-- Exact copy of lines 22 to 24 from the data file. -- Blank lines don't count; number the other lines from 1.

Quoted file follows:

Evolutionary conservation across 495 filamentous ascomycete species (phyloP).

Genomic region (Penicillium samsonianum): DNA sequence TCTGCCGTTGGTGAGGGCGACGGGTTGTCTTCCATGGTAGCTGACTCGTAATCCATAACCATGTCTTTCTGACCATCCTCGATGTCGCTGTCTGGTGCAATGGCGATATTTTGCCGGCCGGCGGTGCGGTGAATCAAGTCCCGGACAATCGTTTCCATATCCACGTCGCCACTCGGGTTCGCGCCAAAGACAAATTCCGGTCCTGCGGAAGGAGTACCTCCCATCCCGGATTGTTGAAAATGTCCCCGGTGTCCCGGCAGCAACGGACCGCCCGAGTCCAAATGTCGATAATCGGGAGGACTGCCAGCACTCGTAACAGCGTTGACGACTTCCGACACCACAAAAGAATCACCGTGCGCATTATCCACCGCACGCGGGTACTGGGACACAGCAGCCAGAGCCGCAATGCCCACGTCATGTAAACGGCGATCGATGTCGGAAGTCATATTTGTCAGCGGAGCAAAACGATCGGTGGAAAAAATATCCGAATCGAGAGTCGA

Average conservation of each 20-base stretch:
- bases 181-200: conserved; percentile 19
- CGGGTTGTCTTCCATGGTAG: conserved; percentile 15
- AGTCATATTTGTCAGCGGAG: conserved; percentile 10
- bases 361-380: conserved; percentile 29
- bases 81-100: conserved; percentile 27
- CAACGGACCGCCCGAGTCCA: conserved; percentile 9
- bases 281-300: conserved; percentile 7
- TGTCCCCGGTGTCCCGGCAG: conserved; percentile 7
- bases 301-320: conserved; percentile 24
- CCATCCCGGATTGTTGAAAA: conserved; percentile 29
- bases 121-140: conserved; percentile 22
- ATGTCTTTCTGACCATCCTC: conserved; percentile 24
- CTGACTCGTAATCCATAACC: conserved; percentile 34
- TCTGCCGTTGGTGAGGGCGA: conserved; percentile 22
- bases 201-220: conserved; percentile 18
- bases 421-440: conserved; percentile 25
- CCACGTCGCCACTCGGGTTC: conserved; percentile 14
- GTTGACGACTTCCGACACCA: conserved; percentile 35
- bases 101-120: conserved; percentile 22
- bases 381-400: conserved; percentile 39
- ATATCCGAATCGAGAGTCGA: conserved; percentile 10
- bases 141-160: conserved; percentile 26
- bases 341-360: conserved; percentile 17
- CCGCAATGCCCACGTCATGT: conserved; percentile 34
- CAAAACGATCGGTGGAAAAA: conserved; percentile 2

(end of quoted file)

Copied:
- bases 101-120: conserved; percentile 22
- bases 381-400: conserved; percentile 39
- ATATCCGAATCGAGAGTCGA: conserved; percentile 10